As Verbit aims to provide technology that creates more opportunities for students and professionals navigating disabilities to succeed, we often encounter organizations with missions that inspire our work. We’d like to spotlight one organization, the Global Disability Innovation Hub, which is tackling an array of disability-focused challenges.

The GDI Hub consists of both an academic research center and a community interest mission-led organization with one vision in mind: building a movement to accelerate disability innovation for a fairer world.

The hub aims to provide a platform for collaboration between those living with disabilities, practitioners, academics and local communities. From research and teaching to opportunities for inclusive entrepreneurship to programs designed to shape community policies, the organization is taking on many objectives.

Many of the program’s initiatives are centered on physical disabilities and sensory impairments and the challenges they can present to students. They also work with The Snowden Trust to provide inspirational disabled students with a Snowden Masters Scholarship. Those selected join a network of disabled innovators to help inspire the next generation and tackle global challenges.

Overall, we are inspired by the organization’s commitment to inclusive design, assistive technology, and looking at arts, sports and culture from a disability lens. Often times, educators only look at the needs of students navigating disabilities from a classroom perspective. These educators can lose sight of all of the additional ways students learn and grow from other interactions on campuses, including attending sports games and participating in cultural events.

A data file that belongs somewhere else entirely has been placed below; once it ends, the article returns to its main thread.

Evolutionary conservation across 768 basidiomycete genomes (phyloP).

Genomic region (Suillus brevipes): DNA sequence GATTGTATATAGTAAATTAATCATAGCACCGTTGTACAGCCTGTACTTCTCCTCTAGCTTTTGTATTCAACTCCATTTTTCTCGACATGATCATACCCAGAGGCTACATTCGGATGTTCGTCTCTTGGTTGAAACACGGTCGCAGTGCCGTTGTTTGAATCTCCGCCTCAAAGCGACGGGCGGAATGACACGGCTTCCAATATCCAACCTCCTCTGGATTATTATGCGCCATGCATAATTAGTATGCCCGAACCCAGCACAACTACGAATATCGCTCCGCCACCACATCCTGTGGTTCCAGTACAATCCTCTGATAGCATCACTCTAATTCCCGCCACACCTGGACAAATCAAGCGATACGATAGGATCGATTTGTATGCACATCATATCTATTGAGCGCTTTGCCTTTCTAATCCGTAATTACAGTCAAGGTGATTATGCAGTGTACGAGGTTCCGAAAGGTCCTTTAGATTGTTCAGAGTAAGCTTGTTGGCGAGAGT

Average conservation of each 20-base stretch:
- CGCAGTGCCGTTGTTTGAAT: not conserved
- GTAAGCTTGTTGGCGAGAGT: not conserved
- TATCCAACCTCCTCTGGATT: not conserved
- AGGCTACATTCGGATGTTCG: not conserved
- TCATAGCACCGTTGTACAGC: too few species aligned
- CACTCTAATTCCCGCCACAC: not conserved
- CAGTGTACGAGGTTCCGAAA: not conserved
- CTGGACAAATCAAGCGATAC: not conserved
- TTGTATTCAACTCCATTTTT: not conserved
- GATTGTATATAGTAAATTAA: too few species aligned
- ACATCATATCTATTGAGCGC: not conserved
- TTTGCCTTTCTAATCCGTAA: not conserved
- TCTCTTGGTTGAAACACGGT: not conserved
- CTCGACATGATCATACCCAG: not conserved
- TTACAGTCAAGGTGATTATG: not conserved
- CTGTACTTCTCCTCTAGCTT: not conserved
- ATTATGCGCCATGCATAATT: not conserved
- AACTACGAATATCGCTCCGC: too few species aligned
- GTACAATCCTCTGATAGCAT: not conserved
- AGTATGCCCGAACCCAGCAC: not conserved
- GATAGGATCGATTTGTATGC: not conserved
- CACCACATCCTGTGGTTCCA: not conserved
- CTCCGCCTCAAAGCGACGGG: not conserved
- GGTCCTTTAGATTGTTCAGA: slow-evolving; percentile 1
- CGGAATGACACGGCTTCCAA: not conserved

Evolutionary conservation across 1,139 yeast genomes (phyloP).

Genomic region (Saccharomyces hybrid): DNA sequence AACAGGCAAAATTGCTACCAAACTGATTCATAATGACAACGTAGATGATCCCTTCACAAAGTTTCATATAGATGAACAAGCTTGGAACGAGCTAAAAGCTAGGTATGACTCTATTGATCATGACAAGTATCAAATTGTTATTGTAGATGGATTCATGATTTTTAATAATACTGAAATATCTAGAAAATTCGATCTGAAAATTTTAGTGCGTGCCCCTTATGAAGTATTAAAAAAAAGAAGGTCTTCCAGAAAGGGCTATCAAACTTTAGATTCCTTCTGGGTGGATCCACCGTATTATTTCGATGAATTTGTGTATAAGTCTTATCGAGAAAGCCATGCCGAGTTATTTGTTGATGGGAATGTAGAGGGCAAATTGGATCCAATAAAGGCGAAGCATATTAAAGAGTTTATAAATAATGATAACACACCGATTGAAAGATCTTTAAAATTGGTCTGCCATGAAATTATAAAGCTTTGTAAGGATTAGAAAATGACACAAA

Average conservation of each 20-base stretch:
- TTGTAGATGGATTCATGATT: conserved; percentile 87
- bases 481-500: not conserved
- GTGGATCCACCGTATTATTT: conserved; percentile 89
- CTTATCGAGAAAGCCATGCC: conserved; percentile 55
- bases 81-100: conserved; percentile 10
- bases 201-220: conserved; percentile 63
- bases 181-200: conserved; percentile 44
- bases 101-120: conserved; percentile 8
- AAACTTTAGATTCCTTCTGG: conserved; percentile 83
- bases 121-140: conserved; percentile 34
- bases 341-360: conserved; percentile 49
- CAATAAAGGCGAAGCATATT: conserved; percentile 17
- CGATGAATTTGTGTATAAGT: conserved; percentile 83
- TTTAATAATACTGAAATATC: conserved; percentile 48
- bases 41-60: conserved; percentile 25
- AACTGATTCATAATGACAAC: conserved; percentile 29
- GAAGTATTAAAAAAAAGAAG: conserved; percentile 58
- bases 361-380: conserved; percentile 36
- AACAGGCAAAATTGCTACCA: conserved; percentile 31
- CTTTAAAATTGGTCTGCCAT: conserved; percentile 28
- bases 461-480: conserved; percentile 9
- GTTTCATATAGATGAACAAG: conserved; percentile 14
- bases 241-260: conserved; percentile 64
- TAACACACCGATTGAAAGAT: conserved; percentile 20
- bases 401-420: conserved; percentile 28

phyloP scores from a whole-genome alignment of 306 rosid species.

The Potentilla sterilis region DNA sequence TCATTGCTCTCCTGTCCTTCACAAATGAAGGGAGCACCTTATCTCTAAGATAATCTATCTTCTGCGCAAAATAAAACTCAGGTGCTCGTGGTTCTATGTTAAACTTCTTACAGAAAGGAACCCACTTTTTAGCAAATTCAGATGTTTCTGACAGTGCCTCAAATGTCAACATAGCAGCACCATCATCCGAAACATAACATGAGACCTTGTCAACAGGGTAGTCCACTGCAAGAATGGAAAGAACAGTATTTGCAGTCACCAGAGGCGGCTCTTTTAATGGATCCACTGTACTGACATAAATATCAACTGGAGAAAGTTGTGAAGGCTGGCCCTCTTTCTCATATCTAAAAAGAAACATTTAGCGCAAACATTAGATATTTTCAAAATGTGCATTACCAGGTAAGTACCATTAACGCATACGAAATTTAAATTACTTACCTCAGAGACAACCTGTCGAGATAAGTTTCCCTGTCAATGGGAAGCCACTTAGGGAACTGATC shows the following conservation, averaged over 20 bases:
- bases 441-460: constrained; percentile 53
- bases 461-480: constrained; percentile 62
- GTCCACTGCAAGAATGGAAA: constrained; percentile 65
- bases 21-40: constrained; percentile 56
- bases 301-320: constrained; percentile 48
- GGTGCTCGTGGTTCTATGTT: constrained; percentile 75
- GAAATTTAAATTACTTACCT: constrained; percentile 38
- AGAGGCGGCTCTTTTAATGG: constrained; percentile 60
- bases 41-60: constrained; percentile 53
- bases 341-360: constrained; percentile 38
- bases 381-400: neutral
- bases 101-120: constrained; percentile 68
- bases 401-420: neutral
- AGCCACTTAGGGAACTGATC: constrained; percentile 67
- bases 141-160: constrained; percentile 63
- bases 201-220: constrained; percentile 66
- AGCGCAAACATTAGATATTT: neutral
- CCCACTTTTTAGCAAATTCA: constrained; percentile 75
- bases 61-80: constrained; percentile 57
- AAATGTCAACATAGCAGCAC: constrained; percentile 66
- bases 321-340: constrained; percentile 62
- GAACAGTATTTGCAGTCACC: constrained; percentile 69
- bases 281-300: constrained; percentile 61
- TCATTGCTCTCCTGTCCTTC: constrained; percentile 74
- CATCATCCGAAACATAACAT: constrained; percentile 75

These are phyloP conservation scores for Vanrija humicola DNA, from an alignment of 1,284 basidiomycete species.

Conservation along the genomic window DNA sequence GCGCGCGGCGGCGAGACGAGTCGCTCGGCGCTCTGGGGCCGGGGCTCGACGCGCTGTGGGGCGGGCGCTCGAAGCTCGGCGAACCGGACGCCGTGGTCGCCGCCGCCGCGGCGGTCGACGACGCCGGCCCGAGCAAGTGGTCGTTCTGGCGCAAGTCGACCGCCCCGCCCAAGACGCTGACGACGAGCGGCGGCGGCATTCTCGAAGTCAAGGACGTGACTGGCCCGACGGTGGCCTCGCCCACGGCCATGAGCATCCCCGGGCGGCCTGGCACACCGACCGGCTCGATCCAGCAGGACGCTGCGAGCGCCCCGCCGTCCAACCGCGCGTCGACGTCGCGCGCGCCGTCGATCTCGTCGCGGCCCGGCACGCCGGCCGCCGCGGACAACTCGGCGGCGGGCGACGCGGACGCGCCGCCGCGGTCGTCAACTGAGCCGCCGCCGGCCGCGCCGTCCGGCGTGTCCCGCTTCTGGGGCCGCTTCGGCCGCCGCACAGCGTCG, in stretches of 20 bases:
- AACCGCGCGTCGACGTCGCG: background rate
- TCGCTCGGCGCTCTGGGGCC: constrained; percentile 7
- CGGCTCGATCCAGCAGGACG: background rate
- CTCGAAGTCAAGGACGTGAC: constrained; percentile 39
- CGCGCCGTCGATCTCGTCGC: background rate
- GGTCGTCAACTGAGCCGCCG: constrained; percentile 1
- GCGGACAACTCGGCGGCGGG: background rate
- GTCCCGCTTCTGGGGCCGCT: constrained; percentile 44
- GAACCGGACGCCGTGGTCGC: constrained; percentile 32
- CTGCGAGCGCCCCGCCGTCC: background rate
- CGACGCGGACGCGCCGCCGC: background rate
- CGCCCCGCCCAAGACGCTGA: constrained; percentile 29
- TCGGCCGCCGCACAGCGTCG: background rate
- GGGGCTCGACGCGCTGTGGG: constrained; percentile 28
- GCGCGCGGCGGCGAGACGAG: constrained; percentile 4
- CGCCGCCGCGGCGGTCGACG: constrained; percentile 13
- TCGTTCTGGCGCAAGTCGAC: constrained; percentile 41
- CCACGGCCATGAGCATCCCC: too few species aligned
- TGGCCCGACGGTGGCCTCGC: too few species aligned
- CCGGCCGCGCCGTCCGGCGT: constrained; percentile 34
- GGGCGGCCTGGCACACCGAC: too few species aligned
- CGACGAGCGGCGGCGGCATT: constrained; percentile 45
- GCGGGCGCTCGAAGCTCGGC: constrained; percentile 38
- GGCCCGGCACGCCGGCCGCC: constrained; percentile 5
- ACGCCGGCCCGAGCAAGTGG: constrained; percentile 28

Additionally, the organization is responsible for driving technology and innovation projects forward from a disability perspective. The GDI Hub worked with key partners in Kenya to launch Africa’s First Innovation Ecosystem last year, which is dedicated to supporting start-ups that are developing new assistive technology products and services in the region.

The hub is also producing the Disability Innovation Summit, an event which coincides with the 2020 Paralympic Games in Tokyo this August. The summit will explore how disability innovation is expanding on an international scale.

Businesses, governments and companies and now recognizing the power of disabled audiences and the impact of accessibility. Adopting this mentality is crucial, as it explores and encourages the design of all programs, including education and others, for inclusivity by utilizing evolving technologies often based on Artificial Technology in the process.

Essentially, the core mission of the GDI Hub aligns closely with the work Verbit is doing to make our transcription and captioning technology continuously smarter to account for various needs of the disabled community among others. We can only hope that with more innovation more universities and organizations can take on proactive roles in providing accessibility to all individuals who can benefit.